Friday, April 26, 2019

Desire Under the Elms by Eugene O’Neill

Greek tragedy in rural New England
Desire Under the Elms, one of Nobel Prize-winning playwright Eugene O’Neill’s better known dramas, premiered in 1924. The story is based on the ancient Greek myth of Phaedra, Hippolytus, and Theseus, but O’Neill’s play does not adhere strictly to the plot of the source material. The drama takes place on a farm in New England. In the opening act, Peter and Simeon Cabot and their considerably younger half-brother Eben Cabot are discussing their father Ephraim, who owns the family farm. The older sons are wondering when the old man is going to die so they can take over his land. Fed up with waiting for their due share of the farm, they are contemplating running off to California to hunt for gold. Eben, on the other hand, harbors a strong hatred for his father for having worked his mother to death. Eben dreams of someday taking his revenge on the old man and reclaiming the land that he believes rightfully belonged to his mother. Everyone’s plans are upset, however, when it is revealed that Ephraim has remarried, and will soon be returning home with his much younger bride.

Desire Under the Elms is one of O’Neill’s more popular and successful plays, having been staged in many productions over the past century and adapted into a Hollywood film in 1958. The script certainly contains some meaty parts for the three leads. Eben, Ephraim, and the stepmother/third wife Abbie Putnam all get their fair chance at scenes of emotional power. When reading the play in book form, however, it does not come across as effecting as many of O’Neill’s other works. For starters, the entire play is written in a sort of hillbilly accent that doesn’t really call to mind New England. The word “yes” is transcribed as “ay-eh,” “home” is “hum,” and “pretty” is “purty.” Not only does this apostrophe-studded hick transcription make for difficult reading, but it renders the characters less sympathetic, as if O’Neill himself were making fun of them. The accent doesn’t come across as true-to-life as do those of the patrons of the waterfront bar in Anna Christie or the coal shovelers of The Hairy Ape. On stage, skilled actors would be unlikely to stick exactly to the text and could craft a believable accent to sell the characters, but on the printed page you’re stuck with the language as written.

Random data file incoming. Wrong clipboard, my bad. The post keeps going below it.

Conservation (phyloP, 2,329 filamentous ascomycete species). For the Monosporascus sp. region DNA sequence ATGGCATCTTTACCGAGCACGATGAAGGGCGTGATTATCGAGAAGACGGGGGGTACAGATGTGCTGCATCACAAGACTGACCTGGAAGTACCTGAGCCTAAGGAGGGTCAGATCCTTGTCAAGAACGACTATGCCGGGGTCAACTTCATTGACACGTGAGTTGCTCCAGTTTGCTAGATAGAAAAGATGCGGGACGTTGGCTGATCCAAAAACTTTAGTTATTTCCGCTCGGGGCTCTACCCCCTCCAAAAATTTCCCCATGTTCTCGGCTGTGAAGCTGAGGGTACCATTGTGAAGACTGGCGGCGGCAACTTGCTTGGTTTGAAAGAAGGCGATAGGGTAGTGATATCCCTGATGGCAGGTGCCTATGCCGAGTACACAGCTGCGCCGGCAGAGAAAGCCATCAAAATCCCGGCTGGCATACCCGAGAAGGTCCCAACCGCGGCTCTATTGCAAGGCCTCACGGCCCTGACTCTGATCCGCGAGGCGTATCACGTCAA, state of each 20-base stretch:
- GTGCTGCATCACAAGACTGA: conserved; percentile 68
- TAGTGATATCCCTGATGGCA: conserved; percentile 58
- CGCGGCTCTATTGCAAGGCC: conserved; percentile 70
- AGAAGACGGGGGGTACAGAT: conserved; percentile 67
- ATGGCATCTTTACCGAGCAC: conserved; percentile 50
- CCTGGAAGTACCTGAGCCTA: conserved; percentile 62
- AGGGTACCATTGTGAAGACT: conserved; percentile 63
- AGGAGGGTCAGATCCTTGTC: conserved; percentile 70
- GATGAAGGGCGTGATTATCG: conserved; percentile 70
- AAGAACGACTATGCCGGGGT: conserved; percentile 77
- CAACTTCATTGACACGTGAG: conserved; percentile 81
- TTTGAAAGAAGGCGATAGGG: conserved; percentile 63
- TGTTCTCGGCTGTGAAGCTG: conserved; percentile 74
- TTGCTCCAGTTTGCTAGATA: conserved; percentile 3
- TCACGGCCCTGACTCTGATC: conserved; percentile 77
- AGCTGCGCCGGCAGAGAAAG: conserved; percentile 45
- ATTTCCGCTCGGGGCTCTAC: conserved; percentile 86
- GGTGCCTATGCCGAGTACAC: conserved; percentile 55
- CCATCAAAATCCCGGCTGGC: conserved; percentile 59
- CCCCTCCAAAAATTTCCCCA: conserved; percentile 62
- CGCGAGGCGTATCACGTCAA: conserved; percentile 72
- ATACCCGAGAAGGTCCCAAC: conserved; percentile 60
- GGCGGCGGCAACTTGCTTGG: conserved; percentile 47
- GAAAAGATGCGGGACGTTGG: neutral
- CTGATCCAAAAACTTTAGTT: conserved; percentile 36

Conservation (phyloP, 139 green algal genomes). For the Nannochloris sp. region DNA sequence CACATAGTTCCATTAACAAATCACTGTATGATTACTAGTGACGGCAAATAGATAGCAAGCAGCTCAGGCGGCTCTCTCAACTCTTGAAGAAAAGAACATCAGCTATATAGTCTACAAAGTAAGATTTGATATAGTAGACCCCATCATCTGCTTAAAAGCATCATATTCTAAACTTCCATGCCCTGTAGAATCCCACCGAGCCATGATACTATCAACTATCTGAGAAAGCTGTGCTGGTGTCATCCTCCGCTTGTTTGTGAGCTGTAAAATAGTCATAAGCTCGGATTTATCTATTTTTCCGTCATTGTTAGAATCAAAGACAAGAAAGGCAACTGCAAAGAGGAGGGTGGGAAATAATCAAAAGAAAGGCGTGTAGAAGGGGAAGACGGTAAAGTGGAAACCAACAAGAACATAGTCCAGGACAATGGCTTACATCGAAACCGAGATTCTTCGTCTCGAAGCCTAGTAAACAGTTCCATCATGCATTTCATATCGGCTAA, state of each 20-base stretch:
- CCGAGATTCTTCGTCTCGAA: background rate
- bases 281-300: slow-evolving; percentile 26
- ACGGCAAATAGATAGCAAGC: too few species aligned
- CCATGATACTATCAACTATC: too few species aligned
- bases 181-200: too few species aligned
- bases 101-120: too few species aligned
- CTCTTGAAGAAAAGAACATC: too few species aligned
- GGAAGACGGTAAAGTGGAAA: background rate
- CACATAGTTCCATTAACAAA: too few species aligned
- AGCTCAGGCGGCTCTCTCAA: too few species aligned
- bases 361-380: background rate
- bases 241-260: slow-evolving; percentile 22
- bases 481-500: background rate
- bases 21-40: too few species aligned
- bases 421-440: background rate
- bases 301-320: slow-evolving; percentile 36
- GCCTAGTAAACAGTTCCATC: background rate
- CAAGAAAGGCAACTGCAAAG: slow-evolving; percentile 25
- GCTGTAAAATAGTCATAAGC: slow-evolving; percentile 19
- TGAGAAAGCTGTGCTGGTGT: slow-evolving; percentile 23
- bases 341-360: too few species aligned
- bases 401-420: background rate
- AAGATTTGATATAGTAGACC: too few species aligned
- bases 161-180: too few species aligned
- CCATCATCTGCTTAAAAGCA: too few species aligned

The plot of the play is very predictable. There really isn’t any story development that you don’t see coming a mile away. These are archetypal characters acting out a scenario that is thousands of years old. Originality or surprise, therefore, probably aren’t the main objectives here, but rather to allow the audience to experience universal scenes of love, anger, and grief that are familiar but nonetheless powerful. Even so, Abbie’s climactic act does not come across as realistic, at least not when set in the twentieth century. Here it feels like a contrivance calculated to squeeze as much anguish out of the characters as possible. After the intensity of that moment, the conclusion seems timid by comparison, more epilogue than finale. The final line of the play reads almost like a joke and is indicative of a disconnect that persists throughout the story between the tone of the language and the tone of the events in the story.

In general, I enjoy reading O’Neill’s work, and I respect him as one of America’s preeminent playwrights. Desire Under the Elms is a good play, but in a career studded with masterpieces it doesn’t shine as brightly as many of O’Neill’s other renowned works.
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